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Rogues in the Air: An Ethnomethodology of `Conflict' in Socially Organised Airspace

Richard Harper, Randall
This paper analyses aspects of socially organised conflict from an ethnomethodological point of view. In particular it examines the accomplishment of activities between civil and military Air Traffic Control operations at London's Air Traffic Control Centre. It will be shown how civilian controllers orient to, take account of, and manifest the interface of military and civilian operations in such a way as for that interface to be perceived and treated by controllers themselves as conflicting. Examples will be taken from observed decision making relating to military rogue planes. Some remarks as to the history of ethnomethodological examination of accomplished conflict are made and proposals for the respecification of conflict as an analytic object for the sociology of work exposited.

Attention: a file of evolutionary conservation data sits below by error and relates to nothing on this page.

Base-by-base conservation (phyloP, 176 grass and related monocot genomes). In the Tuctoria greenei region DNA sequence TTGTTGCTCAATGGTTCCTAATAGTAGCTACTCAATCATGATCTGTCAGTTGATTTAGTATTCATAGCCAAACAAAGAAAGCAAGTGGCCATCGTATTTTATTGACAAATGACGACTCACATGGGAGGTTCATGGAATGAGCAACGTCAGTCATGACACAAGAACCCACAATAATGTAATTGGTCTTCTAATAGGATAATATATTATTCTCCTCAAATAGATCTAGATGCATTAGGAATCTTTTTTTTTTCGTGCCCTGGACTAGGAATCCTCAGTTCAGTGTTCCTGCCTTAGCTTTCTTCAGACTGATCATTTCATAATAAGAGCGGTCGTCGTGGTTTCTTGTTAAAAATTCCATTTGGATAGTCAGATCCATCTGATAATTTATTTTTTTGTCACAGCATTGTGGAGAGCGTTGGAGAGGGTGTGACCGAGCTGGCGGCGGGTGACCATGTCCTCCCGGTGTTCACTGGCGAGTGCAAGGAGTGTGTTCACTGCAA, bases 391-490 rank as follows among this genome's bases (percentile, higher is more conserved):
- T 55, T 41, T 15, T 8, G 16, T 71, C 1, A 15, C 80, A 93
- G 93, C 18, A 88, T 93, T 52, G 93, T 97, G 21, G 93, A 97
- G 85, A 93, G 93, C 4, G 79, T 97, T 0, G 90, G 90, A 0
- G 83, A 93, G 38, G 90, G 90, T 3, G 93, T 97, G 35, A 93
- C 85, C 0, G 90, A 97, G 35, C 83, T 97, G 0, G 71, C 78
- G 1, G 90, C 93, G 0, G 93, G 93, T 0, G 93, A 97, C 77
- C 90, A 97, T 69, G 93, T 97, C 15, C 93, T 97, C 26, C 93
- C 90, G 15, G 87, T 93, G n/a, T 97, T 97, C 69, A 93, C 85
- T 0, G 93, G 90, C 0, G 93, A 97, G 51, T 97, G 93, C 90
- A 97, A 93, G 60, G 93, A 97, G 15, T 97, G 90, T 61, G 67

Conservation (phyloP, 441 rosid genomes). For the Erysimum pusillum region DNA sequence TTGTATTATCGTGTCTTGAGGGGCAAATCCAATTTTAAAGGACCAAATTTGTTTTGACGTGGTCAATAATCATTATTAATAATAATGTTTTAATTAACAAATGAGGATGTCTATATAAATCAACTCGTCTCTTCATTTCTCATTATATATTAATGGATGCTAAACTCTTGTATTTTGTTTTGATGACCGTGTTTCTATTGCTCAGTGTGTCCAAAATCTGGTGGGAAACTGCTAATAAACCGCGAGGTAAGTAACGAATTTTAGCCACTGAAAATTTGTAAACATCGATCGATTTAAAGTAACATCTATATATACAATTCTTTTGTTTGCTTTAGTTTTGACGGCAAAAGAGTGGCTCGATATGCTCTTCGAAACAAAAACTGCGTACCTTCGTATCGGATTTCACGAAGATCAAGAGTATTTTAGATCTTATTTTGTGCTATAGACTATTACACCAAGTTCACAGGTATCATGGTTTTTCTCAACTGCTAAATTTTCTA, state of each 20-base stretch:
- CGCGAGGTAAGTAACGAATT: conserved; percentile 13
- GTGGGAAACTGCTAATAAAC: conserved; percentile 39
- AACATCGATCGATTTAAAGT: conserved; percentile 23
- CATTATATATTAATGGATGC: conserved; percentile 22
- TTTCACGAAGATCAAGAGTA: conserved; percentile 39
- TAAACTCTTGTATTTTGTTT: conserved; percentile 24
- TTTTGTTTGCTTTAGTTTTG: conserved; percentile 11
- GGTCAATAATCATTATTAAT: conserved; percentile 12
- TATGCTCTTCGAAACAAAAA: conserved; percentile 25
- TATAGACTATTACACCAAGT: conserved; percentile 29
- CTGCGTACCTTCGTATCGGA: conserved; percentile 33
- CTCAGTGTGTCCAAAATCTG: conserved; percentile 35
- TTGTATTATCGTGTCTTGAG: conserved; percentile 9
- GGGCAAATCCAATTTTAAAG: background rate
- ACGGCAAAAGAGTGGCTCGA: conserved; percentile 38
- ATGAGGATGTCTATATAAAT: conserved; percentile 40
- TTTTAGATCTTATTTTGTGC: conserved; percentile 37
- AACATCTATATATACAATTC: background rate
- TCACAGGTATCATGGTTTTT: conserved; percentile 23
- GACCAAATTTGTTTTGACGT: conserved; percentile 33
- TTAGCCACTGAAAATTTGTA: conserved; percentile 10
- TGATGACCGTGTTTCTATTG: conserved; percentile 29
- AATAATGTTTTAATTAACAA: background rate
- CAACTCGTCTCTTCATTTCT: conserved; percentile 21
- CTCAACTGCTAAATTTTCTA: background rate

Xerox Technical Report


EPC-1992-109.pdf (66.52 kB) (113.75 kB)